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Oregon and Washington Companies Should ‎Prepare for the Next Data Crisis by Developing a ‎Data Breach Notification Plan

May 13, 2014

Overview

Even if your company has established an information security program, no program is perfect. And threats to data security continue to change. It is quite possible that someday, your company will find that it has sustained a data security breach of sensitive consumer information. If and when that occurs, your company might need to make certain notifications under state law, even if the other federal laws don't apply to your company.

For example, Oregon's Consumer Identity Theft Protection Act requires that any person who owns, maintains, or otherwise possesses data that includes certain types of personal consumer information must, in certain circumstances, disclose the fact of a security breach "in the most expeditious time possible and without unreasonable delay." Failure to do this can result in civil penalties, as well as liability from private lawsuits. The disclosure must include, at a minimum:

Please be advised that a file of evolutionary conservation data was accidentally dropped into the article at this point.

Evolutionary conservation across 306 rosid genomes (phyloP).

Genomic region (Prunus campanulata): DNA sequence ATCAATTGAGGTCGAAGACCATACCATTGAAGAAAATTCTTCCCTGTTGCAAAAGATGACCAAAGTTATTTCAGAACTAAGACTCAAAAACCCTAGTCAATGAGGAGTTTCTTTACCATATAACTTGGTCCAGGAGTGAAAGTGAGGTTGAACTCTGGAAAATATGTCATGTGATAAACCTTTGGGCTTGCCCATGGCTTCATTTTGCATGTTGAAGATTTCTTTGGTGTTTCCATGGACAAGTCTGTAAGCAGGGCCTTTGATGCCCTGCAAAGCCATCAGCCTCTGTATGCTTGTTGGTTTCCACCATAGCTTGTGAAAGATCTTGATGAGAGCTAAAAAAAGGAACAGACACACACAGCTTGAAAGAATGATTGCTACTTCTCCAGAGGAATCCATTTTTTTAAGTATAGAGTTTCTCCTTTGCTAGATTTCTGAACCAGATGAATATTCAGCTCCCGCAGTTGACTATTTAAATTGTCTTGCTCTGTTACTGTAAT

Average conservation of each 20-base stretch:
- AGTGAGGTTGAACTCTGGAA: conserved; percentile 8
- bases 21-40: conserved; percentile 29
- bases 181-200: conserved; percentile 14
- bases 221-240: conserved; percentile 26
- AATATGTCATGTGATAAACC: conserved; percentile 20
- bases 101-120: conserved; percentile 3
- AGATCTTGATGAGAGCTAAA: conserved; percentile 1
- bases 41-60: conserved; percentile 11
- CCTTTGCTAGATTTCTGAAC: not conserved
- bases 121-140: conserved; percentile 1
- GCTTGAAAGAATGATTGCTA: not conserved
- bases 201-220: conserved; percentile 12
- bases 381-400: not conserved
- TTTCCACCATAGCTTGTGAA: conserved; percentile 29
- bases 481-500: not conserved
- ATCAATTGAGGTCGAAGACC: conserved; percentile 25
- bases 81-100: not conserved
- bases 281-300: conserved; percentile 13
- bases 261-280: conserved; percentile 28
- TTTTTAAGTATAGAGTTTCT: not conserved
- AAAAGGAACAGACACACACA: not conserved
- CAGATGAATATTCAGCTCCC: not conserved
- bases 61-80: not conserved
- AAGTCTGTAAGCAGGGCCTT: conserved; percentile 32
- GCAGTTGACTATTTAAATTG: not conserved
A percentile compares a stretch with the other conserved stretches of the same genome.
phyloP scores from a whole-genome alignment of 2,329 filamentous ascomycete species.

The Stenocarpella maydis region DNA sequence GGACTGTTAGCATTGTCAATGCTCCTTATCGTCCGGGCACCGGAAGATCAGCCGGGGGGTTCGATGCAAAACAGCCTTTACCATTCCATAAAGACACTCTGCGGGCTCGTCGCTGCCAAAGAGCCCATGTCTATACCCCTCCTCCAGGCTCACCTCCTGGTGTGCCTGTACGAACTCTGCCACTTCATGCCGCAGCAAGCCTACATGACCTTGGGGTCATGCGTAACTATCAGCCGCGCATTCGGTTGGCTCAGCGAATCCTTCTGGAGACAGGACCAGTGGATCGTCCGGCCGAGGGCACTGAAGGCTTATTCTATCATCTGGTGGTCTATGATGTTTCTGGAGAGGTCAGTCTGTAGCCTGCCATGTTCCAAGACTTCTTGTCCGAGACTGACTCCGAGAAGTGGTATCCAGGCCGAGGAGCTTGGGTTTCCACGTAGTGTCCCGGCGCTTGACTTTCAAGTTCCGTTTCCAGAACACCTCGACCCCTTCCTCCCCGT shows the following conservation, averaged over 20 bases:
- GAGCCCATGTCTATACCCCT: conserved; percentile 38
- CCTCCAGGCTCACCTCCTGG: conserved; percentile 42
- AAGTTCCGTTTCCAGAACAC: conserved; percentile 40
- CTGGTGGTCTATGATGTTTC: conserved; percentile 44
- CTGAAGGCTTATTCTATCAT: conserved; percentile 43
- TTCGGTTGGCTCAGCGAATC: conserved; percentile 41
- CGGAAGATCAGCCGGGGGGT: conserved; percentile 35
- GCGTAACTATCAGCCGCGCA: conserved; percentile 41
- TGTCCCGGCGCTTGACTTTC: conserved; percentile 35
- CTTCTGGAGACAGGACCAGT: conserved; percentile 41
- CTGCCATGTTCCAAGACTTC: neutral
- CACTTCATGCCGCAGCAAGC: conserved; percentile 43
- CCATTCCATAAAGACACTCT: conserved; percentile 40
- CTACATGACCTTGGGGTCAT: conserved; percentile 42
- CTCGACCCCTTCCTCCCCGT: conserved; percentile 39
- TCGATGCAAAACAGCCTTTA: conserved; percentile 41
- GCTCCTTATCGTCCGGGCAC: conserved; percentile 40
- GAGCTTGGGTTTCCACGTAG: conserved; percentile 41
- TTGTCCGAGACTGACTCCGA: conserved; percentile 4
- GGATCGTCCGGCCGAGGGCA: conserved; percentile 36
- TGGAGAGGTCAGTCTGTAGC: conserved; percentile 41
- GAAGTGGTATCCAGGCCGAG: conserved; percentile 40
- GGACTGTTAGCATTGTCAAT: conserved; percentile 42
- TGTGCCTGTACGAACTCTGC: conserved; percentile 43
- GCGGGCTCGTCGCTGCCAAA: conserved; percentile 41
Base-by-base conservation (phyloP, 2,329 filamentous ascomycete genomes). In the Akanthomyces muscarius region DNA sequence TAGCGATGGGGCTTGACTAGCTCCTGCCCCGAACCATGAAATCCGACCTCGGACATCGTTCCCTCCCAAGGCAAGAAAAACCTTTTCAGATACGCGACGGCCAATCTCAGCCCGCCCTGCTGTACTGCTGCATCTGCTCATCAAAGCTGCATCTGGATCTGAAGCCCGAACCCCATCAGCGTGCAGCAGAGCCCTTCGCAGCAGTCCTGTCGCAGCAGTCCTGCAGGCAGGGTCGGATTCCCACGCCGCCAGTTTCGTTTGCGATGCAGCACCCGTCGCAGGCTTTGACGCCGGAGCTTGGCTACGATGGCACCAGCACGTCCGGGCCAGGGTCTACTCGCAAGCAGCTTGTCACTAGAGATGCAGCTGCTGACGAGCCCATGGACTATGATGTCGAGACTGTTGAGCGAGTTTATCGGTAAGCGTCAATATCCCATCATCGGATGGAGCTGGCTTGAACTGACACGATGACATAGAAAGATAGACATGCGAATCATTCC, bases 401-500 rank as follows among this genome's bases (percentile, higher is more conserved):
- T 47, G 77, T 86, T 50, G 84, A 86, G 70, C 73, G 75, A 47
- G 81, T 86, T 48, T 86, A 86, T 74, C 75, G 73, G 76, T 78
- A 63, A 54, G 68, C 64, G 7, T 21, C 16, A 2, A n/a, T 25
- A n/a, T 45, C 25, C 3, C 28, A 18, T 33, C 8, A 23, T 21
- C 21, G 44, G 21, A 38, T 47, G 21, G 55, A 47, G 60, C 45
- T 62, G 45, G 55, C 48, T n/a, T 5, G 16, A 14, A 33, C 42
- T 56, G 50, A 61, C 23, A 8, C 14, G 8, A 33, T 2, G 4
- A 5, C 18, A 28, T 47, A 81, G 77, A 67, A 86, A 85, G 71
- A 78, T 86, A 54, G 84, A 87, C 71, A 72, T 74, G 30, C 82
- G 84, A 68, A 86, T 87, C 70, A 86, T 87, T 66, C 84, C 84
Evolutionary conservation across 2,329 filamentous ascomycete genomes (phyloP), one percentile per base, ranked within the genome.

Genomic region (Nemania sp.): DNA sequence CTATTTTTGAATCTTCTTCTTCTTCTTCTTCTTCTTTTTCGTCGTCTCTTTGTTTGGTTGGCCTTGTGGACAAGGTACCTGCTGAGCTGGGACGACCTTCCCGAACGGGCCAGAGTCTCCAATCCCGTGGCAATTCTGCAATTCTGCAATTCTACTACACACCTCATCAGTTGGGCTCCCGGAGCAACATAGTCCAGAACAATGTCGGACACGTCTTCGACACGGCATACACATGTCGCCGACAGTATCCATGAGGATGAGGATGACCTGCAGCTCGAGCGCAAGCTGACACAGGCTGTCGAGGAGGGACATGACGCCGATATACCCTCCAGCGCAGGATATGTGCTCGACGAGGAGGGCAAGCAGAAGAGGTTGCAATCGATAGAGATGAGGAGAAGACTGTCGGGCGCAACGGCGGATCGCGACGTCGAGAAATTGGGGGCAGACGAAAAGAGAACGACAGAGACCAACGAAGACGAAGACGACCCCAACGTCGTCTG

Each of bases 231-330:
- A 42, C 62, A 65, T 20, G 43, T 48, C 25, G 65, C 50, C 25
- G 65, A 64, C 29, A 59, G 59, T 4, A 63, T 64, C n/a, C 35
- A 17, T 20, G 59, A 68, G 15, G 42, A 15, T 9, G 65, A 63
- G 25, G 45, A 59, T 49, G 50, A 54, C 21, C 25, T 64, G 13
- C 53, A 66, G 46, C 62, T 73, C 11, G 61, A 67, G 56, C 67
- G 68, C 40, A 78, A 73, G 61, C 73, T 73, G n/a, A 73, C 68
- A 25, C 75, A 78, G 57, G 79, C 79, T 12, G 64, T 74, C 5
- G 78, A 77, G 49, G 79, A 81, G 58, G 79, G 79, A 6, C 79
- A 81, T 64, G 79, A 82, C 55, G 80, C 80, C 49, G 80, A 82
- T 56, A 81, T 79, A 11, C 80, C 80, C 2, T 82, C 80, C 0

(a) A description of the incident in general terms;
(b) The approximate date of the breach of security;
(c) The type of personal information obtained as a result of the breach of security;
(d) Contact information of the person subject to this section;
(e) Contact information for national consumer reporting agencies; and
(f) Advice to the consumer to report suspected identity theft to law enforcement, including the Federal Trade Commission.

Oregon's statute permits specific forms and scopes of notice. And if the breach affects more than 1,000 consumers, then additional steps are required.

Although Washington's statute is similar to Oregon's statute in many respects, other states' data breach notification laws might apply to your data breach event, and some of those laws differ in significant ways. And of course, federal law might also apply. Therefore, it can be important to involve privacy counsel to provide confidential legal advice regarding the data breach notification process.

As with any emergency, it is best to plan ahead. Consider developing an incident response/data breach notification plan in advance, before your company finds itself in the midst of the next inevitable data security crisis.


Colin Folawn co-chairs the Privacy and Data Security practice group at Schwabe, Williamson & Wyatt. The interdisciplinary group is composed of attorneys from a variety of practice areas, in order to assist clients in several different industry groups. Mr. Folawn practices law in Portland and Seattle. He can be reached at 503.796.7462, 206.407.1500, or cfolawn@schwabe.com.

 

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